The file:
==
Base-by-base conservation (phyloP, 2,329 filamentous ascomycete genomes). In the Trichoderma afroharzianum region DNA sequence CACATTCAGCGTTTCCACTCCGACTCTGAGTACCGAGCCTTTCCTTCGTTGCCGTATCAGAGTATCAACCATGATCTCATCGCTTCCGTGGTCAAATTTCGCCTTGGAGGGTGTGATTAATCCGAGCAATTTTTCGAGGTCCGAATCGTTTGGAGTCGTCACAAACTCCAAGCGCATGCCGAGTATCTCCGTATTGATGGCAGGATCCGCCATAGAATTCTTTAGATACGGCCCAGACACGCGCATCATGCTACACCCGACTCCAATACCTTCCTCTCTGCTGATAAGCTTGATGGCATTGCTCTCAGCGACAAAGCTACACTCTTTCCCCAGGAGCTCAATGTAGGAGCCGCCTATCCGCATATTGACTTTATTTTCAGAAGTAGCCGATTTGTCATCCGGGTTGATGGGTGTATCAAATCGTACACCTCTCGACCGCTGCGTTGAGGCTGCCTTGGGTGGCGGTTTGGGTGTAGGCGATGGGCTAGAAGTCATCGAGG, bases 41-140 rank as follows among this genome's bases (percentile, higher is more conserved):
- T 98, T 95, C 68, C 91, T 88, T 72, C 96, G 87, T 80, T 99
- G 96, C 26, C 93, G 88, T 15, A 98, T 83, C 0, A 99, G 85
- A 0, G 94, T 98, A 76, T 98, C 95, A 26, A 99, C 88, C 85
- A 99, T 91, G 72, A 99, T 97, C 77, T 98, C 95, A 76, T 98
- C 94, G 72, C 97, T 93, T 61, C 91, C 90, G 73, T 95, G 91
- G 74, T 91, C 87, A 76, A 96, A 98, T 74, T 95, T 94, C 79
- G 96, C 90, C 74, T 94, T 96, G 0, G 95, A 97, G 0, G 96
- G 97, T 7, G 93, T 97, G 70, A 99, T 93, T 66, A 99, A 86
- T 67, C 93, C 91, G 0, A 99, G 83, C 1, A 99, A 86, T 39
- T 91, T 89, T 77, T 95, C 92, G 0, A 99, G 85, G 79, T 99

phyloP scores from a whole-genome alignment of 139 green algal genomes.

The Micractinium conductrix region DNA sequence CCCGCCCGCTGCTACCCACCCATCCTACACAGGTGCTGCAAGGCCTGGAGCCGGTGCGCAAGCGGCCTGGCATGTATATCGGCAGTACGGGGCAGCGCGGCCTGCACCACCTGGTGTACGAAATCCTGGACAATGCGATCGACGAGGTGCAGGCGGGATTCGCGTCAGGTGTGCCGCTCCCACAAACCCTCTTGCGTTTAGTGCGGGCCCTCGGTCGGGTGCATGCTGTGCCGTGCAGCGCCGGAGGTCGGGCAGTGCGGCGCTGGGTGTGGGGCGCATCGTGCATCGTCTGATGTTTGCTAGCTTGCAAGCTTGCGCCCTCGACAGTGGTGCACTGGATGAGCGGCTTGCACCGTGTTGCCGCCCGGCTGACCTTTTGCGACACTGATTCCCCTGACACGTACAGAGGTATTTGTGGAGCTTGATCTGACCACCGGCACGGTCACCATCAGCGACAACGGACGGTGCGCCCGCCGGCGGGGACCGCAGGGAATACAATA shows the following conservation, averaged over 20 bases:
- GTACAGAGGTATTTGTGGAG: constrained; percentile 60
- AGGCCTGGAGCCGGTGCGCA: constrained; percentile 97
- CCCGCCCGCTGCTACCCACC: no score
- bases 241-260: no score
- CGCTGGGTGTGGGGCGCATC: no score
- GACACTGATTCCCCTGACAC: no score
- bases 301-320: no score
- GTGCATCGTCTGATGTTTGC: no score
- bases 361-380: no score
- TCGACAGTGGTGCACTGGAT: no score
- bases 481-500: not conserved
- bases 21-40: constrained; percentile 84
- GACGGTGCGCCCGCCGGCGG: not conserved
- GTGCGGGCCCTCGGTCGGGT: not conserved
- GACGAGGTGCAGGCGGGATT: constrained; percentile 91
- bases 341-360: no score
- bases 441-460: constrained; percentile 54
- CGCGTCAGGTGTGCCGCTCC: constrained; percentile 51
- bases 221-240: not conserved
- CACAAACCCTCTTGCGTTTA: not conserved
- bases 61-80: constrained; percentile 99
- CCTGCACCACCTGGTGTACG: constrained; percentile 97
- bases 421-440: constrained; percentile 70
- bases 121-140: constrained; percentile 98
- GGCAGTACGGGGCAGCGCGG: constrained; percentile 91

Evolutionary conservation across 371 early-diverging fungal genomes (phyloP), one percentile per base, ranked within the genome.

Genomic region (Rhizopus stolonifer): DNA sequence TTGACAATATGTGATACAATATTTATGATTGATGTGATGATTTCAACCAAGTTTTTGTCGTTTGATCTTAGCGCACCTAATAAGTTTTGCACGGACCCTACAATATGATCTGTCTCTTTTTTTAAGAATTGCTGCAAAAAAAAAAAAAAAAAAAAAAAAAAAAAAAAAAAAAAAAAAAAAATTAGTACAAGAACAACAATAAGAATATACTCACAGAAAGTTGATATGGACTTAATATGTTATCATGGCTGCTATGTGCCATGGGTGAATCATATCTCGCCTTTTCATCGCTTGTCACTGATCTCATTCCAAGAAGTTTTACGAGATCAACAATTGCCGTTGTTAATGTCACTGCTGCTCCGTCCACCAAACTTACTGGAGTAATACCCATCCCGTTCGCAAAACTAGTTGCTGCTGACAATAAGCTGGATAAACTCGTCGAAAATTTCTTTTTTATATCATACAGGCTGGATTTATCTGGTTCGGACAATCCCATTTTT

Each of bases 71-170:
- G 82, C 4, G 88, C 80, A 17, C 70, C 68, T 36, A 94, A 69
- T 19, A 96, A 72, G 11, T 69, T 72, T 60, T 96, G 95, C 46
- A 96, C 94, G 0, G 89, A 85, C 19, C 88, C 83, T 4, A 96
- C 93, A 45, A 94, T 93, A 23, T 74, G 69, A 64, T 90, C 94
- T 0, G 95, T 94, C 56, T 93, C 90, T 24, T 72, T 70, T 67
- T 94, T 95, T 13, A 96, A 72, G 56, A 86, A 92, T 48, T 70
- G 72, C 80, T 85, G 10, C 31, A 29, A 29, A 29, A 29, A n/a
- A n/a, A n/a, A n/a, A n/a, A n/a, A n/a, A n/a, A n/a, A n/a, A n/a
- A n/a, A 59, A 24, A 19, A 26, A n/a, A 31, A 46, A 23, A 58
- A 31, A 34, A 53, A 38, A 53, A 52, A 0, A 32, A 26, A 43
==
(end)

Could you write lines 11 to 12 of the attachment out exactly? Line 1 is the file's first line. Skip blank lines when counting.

- T 91, T 89, T 77, T 95, C 92, G 0, A 99, G 85, G 79, T 99

phyloP scores from a whole-genome alignment of 139 green algal genomes.